Care and Maintanance
There are several factors when considering tile, however the most important is it's durability. The tile must be tough enough to withstand the abuse it's going to be subjected to. Cost will take a part in deciding the end result.
Granite is a harder and more durable marble; therefore, it is advisable that it be used in the kitchen. Granite is a worry-free surface, requiring few special precautions. It is extremely durable, stain resistant and easy to care for. Hot pots and pans won't damage it. It won't chip, crack or scratch under normal use. Marble is relatively soft and is far easier to scratch, it is also affected by acidic substances. These acidic substances will cause a chemical reaction which removes the polish. However, with proper precautions, such as sealing, marble may be used in the kitchen.
Almost all natural stone can be used in outdoor situations. Natural stones like slate are better suited for outdoor use, mainly because slate offers a non slip surface. Also Ceramic and terra cotta are excellent choices as well. Just remeber if you put stone tiles outdoors proper sealers must be used to prevent damage.
Using a grout that is the same color as the tile will create a blended effect, making the floor more uniform in appearance. For some, this may be the desired effect. However, using a contrasting color grout will emphasize the grout joint. You don’t want to go to extreme or your floor will end up looking too busy and you will tire of it quickly. The best bet for grout selection is to choose one the blends well with the tile. Let the professionals at Creative Tile assist you in choosing the proper grout to use.
Tile grout is not waterproof. Even with a grout sealer, most sealers used these days are breatheable, meaning the moisture can transmit through it, both in and out, so even sealer won't make it waterproof.
Porcelain tiles are usually unglazed tiles consisting of a fine mixture of clays. Porcelain tiles are very dense, impervious tiles that are extremely moisture-resistant. Both porcelain and ceramic tiles are waterproof are very durable.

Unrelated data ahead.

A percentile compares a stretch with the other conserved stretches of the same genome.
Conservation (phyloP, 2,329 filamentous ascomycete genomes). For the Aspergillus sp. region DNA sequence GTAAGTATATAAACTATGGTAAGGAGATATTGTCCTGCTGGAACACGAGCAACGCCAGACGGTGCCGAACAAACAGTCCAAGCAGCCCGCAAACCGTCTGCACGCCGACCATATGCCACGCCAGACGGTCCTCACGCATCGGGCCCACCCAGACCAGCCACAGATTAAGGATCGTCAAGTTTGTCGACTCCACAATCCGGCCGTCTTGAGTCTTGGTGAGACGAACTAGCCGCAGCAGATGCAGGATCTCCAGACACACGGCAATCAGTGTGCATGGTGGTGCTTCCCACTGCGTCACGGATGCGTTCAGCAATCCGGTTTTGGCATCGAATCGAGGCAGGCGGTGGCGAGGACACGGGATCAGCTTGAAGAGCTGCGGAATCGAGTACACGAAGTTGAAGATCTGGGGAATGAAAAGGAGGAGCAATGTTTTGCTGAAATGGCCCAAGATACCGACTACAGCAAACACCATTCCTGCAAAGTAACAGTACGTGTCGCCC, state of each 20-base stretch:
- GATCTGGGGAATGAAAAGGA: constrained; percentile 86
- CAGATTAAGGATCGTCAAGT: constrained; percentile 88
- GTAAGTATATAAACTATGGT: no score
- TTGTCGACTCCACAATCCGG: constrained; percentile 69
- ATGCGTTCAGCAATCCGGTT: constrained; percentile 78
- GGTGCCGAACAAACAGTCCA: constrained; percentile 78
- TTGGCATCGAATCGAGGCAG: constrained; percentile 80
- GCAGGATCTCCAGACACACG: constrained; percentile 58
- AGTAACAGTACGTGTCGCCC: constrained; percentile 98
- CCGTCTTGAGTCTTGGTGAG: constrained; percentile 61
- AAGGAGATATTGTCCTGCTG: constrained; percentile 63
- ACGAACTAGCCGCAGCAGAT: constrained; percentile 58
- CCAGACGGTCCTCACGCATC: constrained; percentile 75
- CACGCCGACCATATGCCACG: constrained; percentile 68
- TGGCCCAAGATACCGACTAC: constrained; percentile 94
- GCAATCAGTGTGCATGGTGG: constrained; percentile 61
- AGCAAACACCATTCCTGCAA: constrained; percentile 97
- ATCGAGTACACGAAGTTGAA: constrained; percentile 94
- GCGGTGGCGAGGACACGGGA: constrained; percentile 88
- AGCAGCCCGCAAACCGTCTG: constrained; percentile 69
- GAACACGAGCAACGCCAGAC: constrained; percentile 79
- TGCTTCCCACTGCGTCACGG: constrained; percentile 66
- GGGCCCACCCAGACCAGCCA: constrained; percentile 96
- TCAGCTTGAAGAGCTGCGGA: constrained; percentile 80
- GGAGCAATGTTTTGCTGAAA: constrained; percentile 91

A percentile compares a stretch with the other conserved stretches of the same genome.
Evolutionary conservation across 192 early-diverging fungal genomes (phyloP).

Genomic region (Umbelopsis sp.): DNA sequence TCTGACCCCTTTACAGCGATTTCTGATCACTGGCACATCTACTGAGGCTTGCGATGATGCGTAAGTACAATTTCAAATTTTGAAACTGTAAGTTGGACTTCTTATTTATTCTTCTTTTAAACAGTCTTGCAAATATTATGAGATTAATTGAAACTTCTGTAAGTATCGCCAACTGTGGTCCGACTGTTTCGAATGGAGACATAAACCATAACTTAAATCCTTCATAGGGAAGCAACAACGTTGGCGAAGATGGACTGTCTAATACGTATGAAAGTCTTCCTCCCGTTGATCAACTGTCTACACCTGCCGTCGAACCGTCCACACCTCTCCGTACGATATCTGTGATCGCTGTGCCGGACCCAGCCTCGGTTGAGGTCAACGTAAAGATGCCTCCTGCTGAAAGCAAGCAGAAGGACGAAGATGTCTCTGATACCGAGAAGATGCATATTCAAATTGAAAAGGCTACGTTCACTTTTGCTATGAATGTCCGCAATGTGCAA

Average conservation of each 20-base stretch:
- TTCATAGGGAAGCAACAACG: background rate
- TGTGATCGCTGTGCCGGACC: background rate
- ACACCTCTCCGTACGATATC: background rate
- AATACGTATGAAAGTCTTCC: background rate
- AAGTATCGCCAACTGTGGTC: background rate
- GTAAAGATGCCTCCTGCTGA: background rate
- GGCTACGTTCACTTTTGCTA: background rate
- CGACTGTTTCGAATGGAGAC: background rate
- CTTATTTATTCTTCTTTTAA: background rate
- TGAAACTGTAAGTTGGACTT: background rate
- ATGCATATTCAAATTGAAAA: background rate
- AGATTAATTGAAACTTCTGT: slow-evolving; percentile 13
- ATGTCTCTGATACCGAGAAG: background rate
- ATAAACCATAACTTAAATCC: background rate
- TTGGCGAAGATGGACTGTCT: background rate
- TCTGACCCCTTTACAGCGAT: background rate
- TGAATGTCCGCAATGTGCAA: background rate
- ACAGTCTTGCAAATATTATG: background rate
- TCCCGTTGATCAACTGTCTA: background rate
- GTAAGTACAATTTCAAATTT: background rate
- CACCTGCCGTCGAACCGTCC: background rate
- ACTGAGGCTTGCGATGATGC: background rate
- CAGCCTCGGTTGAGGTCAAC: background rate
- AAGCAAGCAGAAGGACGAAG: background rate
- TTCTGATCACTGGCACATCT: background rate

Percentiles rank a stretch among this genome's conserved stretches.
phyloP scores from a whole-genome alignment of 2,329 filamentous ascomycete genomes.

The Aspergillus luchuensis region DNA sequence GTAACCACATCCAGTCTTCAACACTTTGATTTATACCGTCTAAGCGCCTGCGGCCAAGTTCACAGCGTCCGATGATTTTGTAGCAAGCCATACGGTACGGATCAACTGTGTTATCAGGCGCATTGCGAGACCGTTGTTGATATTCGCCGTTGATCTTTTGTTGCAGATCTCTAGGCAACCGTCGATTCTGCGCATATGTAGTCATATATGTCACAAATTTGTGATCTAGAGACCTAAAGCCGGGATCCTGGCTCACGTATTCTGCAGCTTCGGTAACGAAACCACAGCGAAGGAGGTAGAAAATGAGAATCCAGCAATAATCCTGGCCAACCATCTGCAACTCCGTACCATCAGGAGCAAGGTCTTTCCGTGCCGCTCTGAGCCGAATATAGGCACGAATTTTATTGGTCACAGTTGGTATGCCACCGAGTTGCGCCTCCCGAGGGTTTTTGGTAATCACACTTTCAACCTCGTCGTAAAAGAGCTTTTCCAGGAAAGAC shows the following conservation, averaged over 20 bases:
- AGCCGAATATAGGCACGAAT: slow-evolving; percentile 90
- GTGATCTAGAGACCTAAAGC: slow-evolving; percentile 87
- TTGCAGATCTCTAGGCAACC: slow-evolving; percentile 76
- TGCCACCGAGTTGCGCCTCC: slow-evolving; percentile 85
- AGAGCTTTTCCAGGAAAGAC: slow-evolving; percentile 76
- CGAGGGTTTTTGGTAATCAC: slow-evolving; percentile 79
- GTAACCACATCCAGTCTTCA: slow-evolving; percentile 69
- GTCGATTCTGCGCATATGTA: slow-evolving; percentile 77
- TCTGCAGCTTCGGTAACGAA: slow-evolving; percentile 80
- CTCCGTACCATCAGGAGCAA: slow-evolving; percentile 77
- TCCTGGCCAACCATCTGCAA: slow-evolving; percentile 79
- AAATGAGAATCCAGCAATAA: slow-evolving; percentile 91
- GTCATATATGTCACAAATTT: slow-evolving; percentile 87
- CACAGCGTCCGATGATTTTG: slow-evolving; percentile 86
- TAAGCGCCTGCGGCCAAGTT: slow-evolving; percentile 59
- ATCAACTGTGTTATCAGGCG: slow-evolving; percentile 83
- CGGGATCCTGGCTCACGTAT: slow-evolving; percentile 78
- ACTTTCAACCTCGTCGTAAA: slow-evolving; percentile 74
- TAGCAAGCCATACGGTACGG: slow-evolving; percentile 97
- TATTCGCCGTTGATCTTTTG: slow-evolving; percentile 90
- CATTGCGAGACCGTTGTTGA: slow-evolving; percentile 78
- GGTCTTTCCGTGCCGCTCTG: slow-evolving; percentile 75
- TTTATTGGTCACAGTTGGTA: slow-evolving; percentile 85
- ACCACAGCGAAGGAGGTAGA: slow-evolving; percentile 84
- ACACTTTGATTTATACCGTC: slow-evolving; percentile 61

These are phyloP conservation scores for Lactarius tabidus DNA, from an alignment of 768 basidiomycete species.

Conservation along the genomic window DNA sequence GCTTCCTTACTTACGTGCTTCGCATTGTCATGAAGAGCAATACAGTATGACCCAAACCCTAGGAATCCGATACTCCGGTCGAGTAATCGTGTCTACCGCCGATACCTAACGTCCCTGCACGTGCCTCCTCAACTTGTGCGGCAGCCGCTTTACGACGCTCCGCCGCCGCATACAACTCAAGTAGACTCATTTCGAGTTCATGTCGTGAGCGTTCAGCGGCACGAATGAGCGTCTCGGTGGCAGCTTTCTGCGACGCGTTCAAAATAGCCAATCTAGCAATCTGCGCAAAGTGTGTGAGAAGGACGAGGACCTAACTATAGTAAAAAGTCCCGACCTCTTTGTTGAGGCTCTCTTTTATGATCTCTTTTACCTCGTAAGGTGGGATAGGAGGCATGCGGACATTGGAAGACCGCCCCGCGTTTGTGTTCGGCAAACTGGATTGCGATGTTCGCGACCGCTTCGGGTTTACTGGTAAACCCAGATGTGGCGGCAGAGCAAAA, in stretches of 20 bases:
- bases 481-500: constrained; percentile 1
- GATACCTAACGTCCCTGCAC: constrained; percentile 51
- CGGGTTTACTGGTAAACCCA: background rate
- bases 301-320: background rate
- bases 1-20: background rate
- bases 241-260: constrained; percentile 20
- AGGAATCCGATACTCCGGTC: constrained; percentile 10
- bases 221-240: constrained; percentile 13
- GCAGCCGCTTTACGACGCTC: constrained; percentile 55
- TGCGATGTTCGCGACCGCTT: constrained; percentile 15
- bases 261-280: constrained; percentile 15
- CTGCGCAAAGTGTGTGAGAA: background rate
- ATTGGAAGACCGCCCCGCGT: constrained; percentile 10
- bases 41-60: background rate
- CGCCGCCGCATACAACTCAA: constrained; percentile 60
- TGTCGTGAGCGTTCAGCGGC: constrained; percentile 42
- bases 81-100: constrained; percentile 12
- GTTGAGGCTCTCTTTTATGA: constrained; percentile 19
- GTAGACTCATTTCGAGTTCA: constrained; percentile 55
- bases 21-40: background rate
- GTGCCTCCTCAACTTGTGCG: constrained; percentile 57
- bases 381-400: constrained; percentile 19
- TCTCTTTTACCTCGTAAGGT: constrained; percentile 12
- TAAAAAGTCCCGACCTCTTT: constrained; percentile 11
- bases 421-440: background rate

Natural Stone such as marble and granite requires some care and attention in order to maintain its original luster and appearance. Many stone tiles are porous in nature, excessive water may cause reactions such as oxidation, staining, deterioration, etc. Special impregnating or penatrating sealers are recommended to avoid these problems. After installation, marble and granite surfaces are sealed in order to clog the pores and prevent everyday spills from staining them. However, time may remove the seal, making it necessary to reapply. Granite is far more stain-resistant than marble.
As long as it is not a wet area such as a tub or shower you will not have a problem installing tile on sheetrock (drywall). Proper installation is required for use around areas that have a tendency to get wet. Make sure that those areas are installed by a proffessional.
Whenever there are cracks in the slab other than a hair crack, spider webbing surface cracks, it has to be addressed before installing the tile or you will more than likely have cracks in the tile. There are several ways of doing this, but the best is a crack isolation membrane. The joint should be thoroughly cleaned and filled with a resilient filling agent before Installation.
Cleaning tiles is simple. Wipe tile with a damp sponge or mop, using a small amount of soap-less detergent in warm water. Heavy duty cleaning can be accomplished with a bleach and water solution. Avoid abrasive household cleaners, which will scratch your tile. See also tile and stone care
Harsh abrasive sponges and steel wool are not recommended for the same reason abrasive cleansers are not recommended. They may scratch the tile. Further, loose bits of steel left on the grout can cause rust stains. See also tile and stone care
Don’t use anything you wouldn’t consider safe to clean your hands with. We reccommend approved stone cleaners, however if needed, stone surfaces can be cleaned using warm water, mild dishwashing liquid and a soft cloth. Avoid the use of cleaners that contain acid such as bathroom cleaners, grout cleaners or tub cleaners also avoid vinegar, bleach, ammonia or other general-purpose cleaners. See also tile and stone care